• Call "read from disk"
  • The OS will go fetch your data
  • The function call you made returns with the data

In an Asynchronous system, rather than pending (waiting), the call will return early, allow you to do other things, and then you will check again for the data or be informed that the read has completed.

Asynchronous Window read Calls

Normally your event loop calls window.read() and your code will not return until something happens, like your user clicks a button. If you want to do something else while waiting, you need a mechanism to make that happen. One option is to use threading, but we're going to not go that route as it's complicated.

The architecture of PySimpleGUI simplifies this async capability by giving you a timeout parameter in the window.read call. If you specify a timeout, then it means:

Wait for an event to happen. If none happens withing the amount of time indicated by the timeout, then return from the read call and tell me this has happened.

When To Use? (hint - polling)

One example of when this capability is useful is if you have hardware that need to be checked on a periodic basis. Maybe you have a serial port that needs to be read every 100 milliseconds. This type of design is called "polling" and it's quite common in embedded systems.

Get an Event At Least Every X ms

The best summary for using window.read(timeout=100) is that you will receive an event at least every 100 ms. It does not mean that you will get a timeout event exactly 100 ms between each. For that kind of accuracy, you'll need to use the Window Timer capability that's new in PySimpleGUI 5.0 for tkinter. You can, however, compute the time and make adjustments to your timeout values so that you get a consistent timer.

Accurate Timing

If you need accurate timing, then you should use the time.time() system call to get the current time and compute the difference between each return from window.read. You'll find Demo Programs that show you this technique. If you do not use an accurate time source and rely on the timeouts from PySimpleGUI, then your accuracy will drift. For example, if you use a timeout of 100 ms, and your event loop takes 5 ms to complete, then each time you go through your event loop, you are taking 105 ms, not 100.

Timer Services


You should not call sleep in your event loop. Instead, use a read with a timeout or use the window.timer_start call to get an accurate timer. The reason for this is that while your program is sleeping, you are starving the underlying GUI frame work from running. Ideally, you want to allow PySimpleGUI to run as much as possible. Use the async capabilities to implement the timing code rather than using sleeps. Your GUI will perform MUCH better.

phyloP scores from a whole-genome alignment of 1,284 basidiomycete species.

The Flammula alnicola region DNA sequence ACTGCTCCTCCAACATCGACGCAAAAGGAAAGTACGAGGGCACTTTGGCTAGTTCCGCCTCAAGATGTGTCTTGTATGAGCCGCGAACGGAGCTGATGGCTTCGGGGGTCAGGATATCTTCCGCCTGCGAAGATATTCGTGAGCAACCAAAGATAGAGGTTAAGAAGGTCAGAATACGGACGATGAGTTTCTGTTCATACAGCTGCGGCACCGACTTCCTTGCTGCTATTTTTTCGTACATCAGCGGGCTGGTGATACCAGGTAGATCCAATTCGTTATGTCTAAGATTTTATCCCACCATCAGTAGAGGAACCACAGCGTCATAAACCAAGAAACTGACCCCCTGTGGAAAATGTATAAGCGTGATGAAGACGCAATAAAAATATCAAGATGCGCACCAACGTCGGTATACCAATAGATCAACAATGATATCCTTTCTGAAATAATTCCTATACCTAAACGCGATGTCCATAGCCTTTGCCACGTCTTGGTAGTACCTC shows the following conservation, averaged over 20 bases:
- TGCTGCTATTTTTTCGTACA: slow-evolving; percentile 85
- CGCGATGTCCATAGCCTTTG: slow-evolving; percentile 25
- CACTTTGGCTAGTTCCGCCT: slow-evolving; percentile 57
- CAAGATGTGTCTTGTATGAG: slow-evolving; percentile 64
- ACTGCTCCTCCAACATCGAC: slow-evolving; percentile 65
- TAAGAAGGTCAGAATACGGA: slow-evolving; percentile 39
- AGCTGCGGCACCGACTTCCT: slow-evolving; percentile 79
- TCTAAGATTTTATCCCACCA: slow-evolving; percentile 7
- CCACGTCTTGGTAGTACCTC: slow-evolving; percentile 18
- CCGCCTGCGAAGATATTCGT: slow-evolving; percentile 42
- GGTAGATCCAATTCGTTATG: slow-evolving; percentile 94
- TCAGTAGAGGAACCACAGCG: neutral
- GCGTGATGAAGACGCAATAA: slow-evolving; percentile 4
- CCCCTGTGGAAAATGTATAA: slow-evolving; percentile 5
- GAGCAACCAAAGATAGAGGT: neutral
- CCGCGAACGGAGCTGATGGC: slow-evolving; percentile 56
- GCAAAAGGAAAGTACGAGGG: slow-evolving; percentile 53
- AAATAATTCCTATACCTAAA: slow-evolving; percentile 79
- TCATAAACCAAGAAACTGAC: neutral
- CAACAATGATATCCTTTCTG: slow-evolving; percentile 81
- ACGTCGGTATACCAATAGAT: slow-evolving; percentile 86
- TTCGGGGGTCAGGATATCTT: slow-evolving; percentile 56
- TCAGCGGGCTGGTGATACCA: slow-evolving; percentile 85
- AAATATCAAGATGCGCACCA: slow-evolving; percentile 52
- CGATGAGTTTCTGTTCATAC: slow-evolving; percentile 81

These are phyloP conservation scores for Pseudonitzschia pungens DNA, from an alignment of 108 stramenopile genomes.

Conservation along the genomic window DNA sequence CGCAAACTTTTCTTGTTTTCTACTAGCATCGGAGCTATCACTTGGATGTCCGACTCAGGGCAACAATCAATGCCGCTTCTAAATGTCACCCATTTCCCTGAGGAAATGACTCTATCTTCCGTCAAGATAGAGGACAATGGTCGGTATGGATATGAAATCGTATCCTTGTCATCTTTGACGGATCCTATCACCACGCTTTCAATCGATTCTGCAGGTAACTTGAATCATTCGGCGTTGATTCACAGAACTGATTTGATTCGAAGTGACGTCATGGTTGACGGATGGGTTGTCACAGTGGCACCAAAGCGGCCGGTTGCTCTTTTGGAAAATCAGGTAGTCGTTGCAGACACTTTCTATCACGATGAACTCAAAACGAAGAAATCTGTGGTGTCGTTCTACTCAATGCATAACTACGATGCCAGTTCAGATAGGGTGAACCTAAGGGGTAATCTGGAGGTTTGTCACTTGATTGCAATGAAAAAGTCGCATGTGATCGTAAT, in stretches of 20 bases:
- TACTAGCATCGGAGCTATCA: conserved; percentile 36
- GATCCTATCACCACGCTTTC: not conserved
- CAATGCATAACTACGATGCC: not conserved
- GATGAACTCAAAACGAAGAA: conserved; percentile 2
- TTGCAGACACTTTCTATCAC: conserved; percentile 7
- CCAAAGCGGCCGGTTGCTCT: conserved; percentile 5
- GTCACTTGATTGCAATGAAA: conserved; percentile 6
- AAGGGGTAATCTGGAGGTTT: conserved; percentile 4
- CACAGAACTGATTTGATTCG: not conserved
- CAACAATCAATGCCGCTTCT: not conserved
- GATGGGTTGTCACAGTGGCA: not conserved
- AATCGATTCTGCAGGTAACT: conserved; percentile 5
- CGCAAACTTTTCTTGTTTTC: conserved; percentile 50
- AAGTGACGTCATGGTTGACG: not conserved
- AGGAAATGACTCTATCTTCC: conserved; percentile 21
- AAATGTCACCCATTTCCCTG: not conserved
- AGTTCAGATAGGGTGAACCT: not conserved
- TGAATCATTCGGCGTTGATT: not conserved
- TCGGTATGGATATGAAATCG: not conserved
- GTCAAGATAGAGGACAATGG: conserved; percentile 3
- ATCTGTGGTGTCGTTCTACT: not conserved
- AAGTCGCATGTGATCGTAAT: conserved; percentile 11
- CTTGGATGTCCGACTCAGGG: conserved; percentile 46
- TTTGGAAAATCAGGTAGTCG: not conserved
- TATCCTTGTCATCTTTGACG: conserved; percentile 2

Timer API Calls

Instead of sleeping, you can request that an event be generated after some period of time. If you need to "Sleep for 3 seconds" as part of some operation, instead schedule a timer for 3 seconds. Your window.read call will return a value of sg.TIMER_KEY or sg.EVENT_TIMER (they are aliases and thus have the same value).

These are the API calls that you'll use to manage timers:

window.timer_start starts a timer

window.timer_stop stops a single timer

window.timer_stop_all stops all timers

window.timer_get_active_timers returns a list of active timer IDs

Example - start a 3 second timer that does not repeat:

window.timer_start(3000, repeating=False)       # start a 3-second timer

When this timer expires, you'll get an event sg.EVENT_TIMER. If you want to specify your own key to be returned, then use the key parameter:

window.timer_start(3000, key='-MY TIMER KEY-', repeating=False)

See the call reference for the details of each call.

Read(timeout = t, timeout_key=TIMEOUT_KEY, close=False)

This timer program is a good example using a read with a timeout. What's important in this program is that the time shown is accurate. Exactly how long the time between when the window.read call returns is not important. If it's 10 ms, 8 ms, 5 ms, or 20 ms, it doesn't matter to this code because the time shown in the timer is computed using a stable time source, a call to time.time.


It may be tempting, and in some rare cases it's necessary to use a timeout value of 0 or some other value under 10 milliseconds. The first thing to be aware of is that doing this will consume 100% of your CPU's time unless you've got other calls in your event loop that will pend.

An example of when it could be OK to use a low value... if you've got a write call to a video display that will take 30 ms, and that call allows other things to run on your processor's core, then a low timeout value is OK.

A true non-blocking (timeout=0) read is generally reserved as a "last resort". Too many times people use non-blocking reads when a blocking read will do just fine or a read with a timeout would work.

Be a good computing citizen. Run with a non-zero timeout so that other programs on your CPU will have time to run.

Refreshing Windows

Periodically Calling read or refresh

Let's say you do end up using async reads... then you've got some housekeeping to do. It's up to you to periodically "refresh" the visible GUI. The longer you wait between updates to your GUI the more sluggish your windows will feel. It is up to you to make these calls or your GUI will appear to freeze.


If you change an element or something about a window and you want that change to appear immediately, instead of waiting until the next call to window.read, then you need to call window.refresh(). This will cause any changes you've made to appear.